Admittedly, anyone who has paid attention to the traditional secular symbols of Easter—the bunnies, the eggs, the chicks, etc.—will be struck with the fact that many of the major symbols of this popular Christian holiday appear to be about fertility and, thus, potentially pagan in origin. Indeed, a lot about how this once entirely Christian holiday is celebrated can leave you scratching your head and asking, “Is Easter a pagan holiday?”
Religious vs. Secular Observances
Easter is celebrated in two very distinct ways. At churches, there is the religious commemoration, with fasting (or lent) and the employment of symbols like palm fronds, crosses, and a focus on Christ’s empty tomb. In private homes, however, the holiday is celebrated through the utilization of symbols such as bunnies and baskets, chicks and chocolate. Thus, two very different things are being commemorated on this annual holiday—contingent upon whether one is religious or secular in their approach and celebration.
So, what elements of Easter today have pagan parallels? And does it matter that a holiday entirely about Jesus’ death and resurrection is celebrated today while incorporating bunny rabbits, colored eggs, and chocolate? Well, here are a few things to consider.
The Holiday’s Name
In many languages, Easter takes its name from the Jewish holiday, Passover. However, in English, our name for the holiday appears entirely unrelated to the word “Passover.” In the 8th century, the Venerable Bede argued that it derived from Eostre or Eostrae, the Anglo-Saxon goddess of spring and fertility. However, elsewhere we are informed the English word “Easter” comes from “a Latin phrase that was understood as the plural of alba (‘dawn’) and became eostarum in Old High German, the precursor of the modern German and English term.” Thus, it appears that our English word is actually an attempt at highlighting the “dawn” of Easter morn when Christians believe that Jesus broke the bands of death and made salvation possible to all who believe.
The Easter Bunny
Contrary to popular opinion, a direct link to paganism and the Easter Bunny can’t be made. While the symbol may have a parallel in both traditions—the first mention of the “Easter hare” is in a 1722 book written by German professor of medicine, Georg Franck von Franckenau, and the German tradition had no pagan connections.
While no one seems to know for certain how the tradition of coloring and eating Easter eggs got started, we do know that the practice was present in Christianity at least as early as the 13th century. While it is conjectural, since eggs were one of the foods Christians were traditionally expected to give up during lent, some believe that the custom of decorating them and eating them on Easter simply marked the end of the arduous Lenten season. Could the symbol have been drawn from paganism? It certainly could have been, though it isn’t evident that such is the case.
One source, highlighting many of the common secular symbols of Easter, noted: “Among the most popular sweet treats associated with [Easter] are chocolate eggs, which date back to early 19th century Europe. Eggs have long been associated with Easter as a symbol of new life and Jesus’ resurrection. Another egg-shaped candy, the jelly bean [sic], became associated with Easter in the 1930s (although the jelly bean’s origins reportedly date all the way back to a Biblical-era concoction called a Turkish Delight).” Importantly, sweets and treats simply don’t have pagan connections. The heavy consumption of Easter candy likely grew out of the breaking of the Lenten fast and the tradition of gorging oneself (on Eastern morn) on all that had been prohibited for the last forty-days.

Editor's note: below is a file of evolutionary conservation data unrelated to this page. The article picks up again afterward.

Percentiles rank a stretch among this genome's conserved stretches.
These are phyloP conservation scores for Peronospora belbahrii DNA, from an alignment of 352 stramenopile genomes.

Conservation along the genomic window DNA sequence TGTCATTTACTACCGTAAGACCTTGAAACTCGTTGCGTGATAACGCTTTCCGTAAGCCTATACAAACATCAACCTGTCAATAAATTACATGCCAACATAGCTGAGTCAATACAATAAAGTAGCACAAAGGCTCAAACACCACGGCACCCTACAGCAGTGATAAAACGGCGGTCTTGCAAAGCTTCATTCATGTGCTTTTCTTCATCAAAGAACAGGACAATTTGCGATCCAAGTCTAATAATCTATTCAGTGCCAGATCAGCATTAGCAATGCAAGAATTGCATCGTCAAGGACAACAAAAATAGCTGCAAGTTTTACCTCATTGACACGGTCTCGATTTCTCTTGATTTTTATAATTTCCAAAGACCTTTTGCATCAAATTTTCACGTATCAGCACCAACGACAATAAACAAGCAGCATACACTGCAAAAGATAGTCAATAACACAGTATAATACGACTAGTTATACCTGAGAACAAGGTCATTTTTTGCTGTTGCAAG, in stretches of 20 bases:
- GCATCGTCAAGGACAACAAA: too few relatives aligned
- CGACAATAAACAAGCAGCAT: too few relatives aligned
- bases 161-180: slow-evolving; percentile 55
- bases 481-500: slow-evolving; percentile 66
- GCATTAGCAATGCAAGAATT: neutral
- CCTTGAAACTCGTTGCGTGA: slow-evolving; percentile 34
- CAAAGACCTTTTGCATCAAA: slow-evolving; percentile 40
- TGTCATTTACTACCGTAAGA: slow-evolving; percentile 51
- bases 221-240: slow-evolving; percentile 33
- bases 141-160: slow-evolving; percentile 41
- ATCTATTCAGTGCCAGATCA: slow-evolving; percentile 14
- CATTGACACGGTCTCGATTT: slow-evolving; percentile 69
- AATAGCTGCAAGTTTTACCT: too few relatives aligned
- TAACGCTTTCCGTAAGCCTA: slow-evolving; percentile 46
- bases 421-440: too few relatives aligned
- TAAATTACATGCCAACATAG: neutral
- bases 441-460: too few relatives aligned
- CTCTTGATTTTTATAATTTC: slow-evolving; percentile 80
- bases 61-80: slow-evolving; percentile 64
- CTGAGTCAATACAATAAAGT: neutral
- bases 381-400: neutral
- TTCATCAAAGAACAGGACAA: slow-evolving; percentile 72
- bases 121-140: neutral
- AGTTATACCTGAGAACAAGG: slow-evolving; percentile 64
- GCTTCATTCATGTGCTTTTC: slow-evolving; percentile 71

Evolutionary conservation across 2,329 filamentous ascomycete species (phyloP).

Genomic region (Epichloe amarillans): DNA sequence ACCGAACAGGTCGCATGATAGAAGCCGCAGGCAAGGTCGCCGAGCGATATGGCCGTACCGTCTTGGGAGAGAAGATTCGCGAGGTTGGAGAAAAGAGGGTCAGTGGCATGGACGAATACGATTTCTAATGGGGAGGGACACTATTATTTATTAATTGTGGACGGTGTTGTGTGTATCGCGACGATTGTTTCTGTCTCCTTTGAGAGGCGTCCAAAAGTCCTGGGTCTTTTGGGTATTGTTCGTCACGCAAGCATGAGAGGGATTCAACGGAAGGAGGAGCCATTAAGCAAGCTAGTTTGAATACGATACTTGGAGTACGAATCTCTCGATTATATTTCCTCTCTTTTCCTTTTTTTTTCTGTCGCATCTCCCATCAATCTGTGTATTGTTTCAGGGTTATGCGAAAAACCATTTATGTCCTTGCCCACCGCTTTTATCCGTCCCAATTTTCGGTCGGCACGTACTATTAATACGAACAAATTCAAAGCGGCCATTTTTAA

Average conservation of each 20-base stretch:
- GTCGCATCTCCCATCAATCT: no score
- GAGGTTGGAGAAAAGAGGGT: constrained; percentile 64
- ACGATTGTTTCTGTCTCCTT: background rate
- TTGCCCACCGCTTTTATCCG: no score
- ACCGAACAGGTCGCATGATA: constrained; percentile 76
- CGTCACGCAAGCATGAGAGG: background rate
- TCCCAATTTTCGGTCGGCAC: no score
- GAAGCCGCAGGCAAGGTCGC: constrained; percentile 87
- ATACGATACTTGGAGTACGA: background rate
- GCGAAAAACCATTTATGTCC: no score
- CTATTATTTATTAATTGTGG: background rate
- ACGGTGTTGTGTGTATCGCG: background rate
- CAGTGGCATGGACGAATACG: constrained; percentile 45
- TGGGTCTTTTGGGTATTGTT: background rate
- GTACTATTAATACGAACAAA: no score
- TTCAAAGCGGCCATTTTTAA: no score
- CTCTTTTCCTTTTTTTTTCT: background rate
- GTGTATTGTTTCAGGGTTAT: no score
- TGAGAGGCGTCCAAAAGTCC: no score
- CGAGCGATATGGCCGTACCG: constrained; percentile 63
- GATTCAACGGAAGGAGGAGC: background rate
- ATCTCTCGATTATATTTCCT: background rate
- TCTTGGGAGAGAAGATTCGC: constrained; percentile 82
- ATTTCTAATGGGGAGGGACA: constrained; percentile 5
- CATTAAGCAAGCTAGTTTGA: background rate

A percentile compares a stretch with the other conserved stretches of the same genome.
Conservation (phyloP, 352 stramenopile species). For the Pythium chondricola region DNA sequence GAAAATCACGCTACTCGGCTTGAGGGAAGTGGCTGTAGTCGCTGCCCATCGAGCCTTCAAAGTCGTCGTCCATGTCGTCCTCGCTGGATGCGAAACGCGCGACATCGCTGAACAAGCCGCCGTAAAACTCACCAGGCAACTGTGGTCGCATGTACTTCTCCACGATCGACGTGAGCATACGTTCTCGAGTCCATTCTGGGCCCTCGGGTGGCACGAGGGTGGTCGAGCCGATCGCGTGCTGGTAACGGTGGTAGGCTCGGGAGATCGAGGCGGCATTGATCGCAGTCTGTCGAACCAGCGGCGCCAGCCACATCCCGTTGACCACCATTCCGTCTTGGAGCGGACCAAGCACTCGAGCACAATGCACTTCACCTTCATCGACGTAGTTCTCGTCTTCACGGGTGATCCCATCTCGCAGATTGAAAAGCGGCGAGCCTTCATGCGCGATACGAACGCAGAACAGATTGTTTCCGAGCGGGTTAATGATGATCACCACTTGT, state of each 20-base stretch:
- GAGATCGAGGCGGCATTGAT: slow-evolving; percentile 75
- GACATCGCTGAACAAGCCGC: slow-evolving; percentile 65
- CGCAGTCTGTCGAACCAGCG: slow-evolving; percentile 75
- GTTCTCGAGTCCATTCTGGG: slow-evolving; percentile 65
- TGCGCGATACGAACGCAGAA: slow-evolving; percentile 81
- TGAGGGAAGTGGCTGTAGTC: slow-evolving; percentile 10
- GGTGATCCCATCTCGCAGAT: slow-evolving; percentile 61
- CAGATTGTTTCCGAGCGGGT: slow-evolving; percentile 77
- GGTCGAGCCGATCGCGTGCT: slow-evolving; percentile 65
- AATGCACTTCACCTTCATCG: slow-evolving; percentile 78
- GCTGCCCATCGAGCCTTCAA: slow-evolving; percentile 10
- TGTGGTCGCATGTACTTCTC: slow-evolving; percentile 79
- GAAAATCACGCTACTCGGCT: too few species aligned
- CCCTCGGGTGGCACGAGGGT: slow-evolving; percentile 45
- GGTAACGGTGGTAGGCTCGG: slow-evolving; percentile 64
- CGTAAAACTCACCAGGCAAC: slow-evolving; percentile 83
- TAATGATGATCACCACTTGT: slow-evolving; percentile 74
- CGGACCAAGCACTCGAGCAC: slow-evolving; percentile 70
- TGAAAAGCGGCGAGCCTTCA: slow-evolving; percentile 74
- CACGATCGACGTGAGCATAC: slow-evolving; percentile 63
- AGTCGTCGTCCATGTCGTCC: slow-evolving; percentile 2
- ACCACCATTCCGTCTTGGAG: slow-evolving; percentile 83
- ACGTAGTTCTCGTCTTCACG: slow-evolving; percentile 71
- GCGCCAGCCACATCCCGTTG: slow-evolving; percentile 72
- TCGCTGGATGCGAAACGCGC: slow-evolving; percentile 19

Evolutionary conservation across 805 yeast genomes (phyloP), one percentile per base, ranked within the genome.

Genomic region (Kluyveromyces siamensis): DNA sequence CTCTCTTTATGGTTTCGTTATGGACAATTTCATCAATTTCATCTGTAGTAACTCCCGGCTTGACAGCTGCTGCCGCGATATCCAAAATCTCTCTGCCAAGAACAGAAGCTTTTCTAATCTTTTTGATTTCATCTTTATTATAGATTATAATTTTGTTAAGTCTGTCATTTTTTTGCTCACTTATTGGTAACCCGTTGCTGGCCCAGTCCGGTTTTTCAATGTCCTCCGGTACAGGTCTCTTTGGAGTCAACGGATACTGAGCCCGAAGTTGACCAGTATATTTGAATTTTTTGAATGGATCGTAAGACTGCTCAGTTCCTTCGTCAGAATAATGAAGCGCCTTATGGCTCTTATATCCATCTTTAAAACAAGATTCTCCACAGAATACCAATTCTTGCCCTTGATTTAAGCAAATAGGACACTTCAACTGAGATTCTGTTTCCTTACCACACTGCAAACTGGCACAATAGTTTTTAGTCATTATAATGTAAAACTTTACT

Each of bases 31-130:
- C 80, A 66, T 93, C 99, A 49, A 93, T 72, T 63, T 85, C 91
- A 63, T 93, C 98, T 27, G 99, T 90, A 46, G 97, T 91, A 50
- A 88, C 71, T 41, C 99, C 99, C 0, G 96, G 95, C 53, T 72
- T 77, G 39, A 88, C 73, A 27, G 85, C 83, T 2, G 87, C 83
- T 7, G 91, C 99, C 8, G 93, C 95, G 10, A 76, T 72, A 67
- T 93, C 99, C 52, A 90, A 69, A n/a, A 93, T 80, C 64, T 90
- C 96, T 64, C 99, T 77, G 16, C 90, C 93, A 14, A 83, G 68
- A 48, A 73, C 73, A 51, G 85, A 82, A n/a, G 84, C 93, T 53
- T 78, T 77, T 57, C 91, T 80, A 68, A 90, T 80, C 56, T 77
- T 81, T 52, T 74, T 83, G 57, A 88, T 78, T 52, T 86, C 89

Does it Even Matter?
Rather than asking “Is Easter a pagan holiday?” perhaps we should be asking, “Do the parallel symbols between paganism and Easter matter?” A singular symbol can have multiple meanings, contingent upon the religion or culture employing the image or symbolic element. And something which serves as a negative symbol in one culture can be a positive emblem in another religion or tradition. Those who suggest that Easter is simply a coopting of paganism by Christianity point to parallels in some of the symbolism, but they typically ignore the symbols with no pagan parallels—and they consistently ignore the fact that we actually can’t prove this proposed borrowing. Symbols ultimately represent what the person or organization employing them see them as meaning for them. Regardless of how those symbols are employed in other cultures and religions—and regardless of whether one tradition borrowed from another—their symbolic meaning is determined by the person or organization employing the symbol. Consequently, many of the symbols present in paganism and secular Easter commemorations have entirely different meanings, even if we can’t prove or disprove connections between the two sets of symbols. And in the end, all that really matters is whether these symbols help you think of and remember Christ at a time of the year in which we commemorate the most important act in human history—the ransom sacrifice and bodily resurrection of the Son of God.
1/19/2023 7:12:05 PM